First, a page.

by Bethany Augliere Monday, October 17, 2016
Although the Tyrannosaurus rex might’ve been one of the most fearsome dinosaurs to roam Earth, it wasn’t the most common. That honor belonged to a group of vegetarian duck-billed dinosaurs called hadrosaurs. And now, scientists have uncovered the secret to their success: their teeth.
During the Mesozoic Era, the giant plant-eating ornithopods, which included hadrosaurs, dominated the landscape on every continent. But near the end of the Mesozoic, in the Late Cretaceous, the duck-billed dinosaurs exploded in diversity. They accounted for roughly 40 percent of all ornithopod species, so common that “some people call them the cows of the Cretaceous,” says Merrilee Guenther, a paleontologist at Elmhurst College in Illinois who was not involved in the new research.
Between 125 million and 80 million years ago, flowering plants were also evolving, which led to a radiation of terrestrial animals during that time. Researchers have long wondered whether hadrosaurs co-evolved alongside diversifying plants. “We wanted to test ideas about herbivorous dinosaurs and drivers of their diversification, but using proper numerical methods,” says Mike Benton, a paleontologist at the University of Bristol in England and co-author of the new study published in Scientific Reports.
So the researchers tracked ornithopod evolution, from the primitive species to the hadrosaurs, to test if their speciation occurred in response to plant diversification. They examined teeth and jaw bones from 112 species and looked at characteristics such as tooth density, shape, arrangement and number. “I like how they tackled that hypothesis in this study,” Guenther says. “I think it’s one of the first places where that was rigorously tested,” which was possible because of the abundance of hadrosaurs.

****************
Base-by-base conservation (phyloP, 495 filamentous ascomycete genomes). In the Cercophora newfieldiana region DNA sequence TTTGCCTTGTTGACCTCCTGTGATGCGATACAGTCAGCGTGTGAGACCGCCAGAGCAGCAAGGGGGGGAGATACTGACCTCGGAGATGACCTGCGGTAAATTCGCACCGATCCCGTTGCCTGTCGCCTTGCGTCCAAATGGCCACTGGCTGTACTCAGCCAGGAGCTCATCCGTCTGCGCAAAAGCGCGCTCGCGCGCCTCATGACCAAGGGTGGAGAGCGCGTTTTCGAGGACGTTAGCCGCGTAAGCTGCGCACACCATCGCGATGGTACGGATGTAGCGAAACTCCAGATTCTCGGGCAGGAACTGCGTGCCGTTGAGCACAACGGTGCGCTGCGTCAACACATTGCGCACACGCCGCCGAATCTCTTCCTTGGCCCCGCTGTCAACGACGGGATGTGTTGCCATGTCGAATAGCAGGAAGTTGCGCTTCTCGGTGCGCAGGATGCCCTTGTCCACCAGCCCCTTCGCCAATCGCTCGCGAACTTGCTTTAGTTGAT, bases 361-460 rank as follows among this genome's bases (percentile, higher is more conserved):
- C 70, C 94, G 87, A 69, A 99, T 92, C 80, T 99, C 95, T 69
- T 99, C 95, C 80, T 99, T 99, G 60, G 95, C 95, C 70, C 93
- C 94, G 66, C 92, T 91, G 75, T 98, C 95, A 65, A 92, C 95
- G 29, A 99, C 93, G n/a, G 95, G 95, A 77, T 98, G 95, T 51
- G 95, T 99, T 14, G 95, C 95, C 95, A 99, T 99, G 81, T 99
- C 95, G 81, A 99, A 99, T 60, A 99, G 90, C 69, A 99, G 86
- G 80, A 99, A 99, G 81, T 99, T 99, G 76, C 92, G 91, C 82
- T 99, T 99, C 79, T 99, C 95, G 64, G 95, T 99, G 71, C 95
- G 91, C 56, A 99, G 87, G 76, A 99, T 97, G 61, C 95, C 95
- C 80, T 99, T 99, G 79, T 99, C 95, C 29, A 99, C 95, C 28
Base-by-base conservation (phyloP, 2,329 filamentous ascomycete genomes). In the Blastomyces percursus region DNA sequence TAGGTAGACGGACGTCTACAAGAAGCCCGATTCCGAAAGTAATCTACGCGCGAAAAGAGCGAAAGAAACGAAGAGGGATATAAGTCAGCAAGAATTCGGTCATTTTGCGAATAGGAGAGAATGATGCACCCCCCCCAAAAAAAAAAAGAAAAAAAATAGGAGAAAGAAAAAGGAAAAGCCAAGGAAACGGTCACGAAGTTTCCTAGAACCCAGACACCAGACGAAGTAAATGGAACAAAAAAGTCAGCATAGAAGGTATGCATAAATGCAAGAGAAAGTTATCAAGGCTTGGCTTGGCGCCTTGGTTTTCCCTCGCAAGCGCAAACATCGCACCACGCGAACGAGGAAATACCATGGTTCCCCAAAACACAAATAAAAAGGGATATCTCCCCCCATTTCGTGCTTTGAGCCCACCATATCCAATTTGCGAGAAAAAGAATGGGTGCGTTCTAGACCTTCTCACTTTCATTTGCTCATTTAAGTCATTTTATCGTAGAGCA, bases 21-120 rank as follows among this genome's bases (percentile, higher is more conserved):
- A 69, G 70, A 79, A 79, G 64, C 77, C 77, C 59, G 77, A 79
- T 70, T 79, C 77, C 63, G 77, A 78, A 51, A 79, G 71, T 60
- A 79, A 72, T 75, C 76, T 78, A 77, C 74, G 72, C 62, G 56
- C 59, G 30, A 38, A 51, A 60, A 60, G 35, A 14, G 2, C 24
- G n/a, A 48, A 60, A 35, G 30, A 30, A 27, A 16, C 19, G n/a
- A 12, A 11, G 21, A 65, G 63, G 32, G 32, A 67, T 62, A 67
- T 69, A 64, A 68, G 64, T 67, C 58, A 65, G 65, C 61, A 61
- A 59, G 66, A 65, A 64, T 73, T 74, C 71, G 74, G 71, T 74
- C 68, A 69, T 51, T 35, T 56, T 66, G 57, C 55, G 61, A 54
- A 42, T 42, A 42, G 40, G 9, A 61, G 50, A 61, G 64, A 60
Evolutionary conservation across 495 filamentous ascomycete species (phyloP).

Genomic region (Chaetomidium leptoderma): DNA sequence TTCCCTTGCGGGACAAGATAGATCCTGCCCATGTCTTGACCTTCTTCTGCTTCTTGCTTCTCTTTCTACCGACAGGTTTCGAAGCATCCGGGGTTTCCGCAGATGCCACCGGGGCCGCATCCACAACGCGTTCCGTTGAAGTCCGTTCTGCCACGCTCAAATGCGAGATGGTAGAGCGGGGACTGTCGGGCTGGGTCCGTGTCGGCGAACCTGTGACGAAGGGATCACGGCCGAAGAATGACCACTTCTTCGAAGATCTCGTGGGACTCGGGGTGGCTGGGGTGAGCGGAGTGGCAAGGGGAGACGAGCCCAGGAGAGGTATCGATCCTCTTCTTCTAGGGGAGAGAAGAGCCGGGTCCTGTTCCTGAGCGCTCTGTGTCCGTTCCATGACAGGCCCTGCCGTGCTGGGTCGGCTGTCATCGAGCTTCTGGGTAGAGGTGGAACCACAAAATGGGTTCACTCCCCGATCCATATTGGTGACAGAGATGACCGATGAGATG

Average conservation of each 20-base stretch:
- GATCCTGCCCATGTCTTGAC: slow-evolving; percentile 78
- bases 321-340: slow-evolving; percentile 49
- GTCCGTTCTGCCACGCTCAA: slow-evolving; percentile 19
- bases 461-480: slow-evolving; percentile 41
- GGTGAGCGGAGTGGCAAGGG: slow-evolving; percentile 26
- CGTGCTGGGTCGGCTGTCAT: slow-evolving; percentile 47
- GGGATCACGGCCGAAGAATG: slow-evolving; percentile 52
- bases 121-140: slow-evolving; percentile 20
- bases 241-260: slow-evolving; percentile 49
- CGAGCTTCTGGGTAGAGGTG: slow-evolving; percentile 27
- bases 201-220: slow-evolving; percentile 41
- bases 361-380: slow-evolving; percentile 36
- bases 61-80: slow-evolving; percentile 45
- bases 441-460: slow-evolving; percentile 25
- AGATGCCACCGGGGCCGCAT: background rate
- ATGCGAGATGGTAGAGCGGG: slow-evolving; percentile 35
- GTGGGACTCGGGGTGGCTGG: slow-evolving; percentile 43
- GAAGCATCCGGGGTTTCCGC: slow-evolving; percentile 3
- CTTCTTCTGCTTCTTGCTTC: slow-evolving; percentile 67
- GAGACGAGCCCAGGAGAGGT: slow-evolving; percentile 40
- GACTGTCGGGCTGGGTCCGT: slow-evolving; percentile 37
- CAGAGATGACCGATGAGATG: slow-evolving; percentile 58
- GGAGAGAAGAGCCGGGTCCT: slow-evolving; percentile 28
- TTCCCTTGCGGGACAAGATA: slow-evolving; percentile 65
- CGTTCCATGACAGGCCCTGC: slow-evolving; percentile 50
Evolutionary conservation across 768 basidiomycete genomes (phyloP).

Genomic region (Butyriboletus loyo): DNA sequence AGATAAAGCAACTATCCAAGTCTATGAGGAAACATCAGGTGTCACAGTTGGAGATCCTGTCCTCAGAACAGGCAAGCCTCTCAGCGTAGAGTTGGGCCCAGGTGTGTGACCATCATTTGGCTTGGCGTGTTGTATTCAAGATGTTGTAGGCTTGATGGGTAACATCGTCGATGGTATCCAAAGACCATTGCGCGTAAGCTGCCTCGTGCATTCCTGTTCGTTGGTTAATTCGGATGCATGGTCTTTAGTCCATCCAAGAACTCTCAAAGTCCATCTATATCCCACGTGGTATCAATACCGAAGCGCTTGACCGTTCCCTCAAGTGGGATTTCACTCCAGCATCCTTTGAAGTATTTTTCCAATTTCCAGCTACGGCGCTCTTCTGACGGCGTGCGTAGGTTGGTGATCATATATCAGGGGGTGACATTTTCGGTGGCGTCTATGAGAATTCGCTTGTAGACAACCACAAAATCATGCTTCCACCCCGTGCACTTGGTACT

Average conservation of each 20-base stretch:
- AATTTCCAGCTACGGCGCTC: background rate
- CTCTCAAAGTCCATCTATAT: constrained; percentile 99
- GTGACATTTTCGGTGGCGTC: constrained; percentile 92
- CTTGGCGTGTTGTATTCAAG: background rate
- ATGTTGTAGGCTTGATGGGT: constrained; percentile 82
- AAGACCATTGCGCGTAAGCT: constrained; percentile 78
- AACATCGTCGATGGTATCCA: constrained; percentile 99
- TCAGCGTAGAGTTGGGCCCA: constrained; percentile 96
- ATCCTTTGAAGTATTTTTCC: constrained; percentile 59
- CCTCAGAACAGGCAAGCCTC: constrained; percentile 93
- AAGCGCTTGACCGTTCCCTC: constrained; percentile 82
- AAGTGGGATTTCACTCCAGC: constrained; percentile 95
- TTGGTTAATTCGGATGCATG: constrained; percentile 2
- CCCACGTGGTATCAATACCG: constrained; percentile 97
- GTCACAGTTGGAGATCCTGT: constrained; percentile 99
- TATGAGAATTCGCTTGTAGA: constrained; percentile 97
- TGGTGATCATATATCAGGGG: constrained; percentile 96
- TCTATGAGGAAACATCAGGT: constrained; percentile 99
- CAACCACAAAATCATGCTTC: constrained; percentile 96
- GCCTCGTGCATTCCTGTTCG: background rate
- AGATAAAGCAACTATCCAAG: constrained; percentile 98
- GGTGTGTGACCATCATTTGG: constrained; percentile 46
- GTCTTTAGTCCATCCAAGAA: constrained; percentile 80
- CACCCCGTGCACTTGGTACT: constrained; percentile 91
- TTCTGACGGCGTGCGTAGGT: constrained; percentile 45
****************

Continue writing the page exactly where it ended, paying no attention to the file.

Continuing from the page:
Benton’s team found that the megaherbivores went through four bursts of evolution. The first was among the basal ornithopods, the iguanodontians, during the Middle to Late Jurassic — well before flowering plants evolved. Primitive ornithopods had low tooth counts, spanning from 14 to 17 tooth pockets, and low tooth crowns, but iguanodontians had up to 20 teeth, which were larger, and more pointed than round.
However, the three other explosions in ornithopod diversity happened during the Late Cretaceous, when hadrosaurs arrived on the scene — long after the initiation of the radiation of flowering plants, the team reported.
Hadrosaurs had hundreds of teeth densely packed into a single flat surface, called a “dental battery,” says co-author Albert Prieto-Marquez, also from the University of Bristol. This allowed them to chew their food by sliding their jaws back and forth, unlike other dinosaurs, he says. And even though they radiated out into many species, their dental morphology remained the same. Their unique jaws and teeth allowed them to eat plants more efficiently, including the cones and pine needles of conifers, the team reported. “Diversity happened after they established these complex dental batteries as adaptations for feeding,” Prieto-Marquez says.
The findings suggest that the unique dental apparatus was driving the hadrosaurs' success, rather than an adaptation to flowering plants, Prieto-Marquez says, because the bursts in evolution do not coincide in time with the changes in plants. Additionally, the habitats where hadrosaurs occurred had few angiosperms, and analysis of their stomach contents showed foliage from conifers, he says.
Hadrosaurs were the last dinosaurs to appear but then became the most prolific species, before they all went extinct 66 million years ago. Whether or not most dinosaurs were on the decline before the asteroid impact and Deccan flood basalts triggered the end-Cretaceous extinction is still up for debate, says Guenther, but this study shows that hadrosaurs were doing just fine, “which is not particularly surprising.” Next, the authors hope to track and analyze the evolution of additional ornithopod features, including their skulls.
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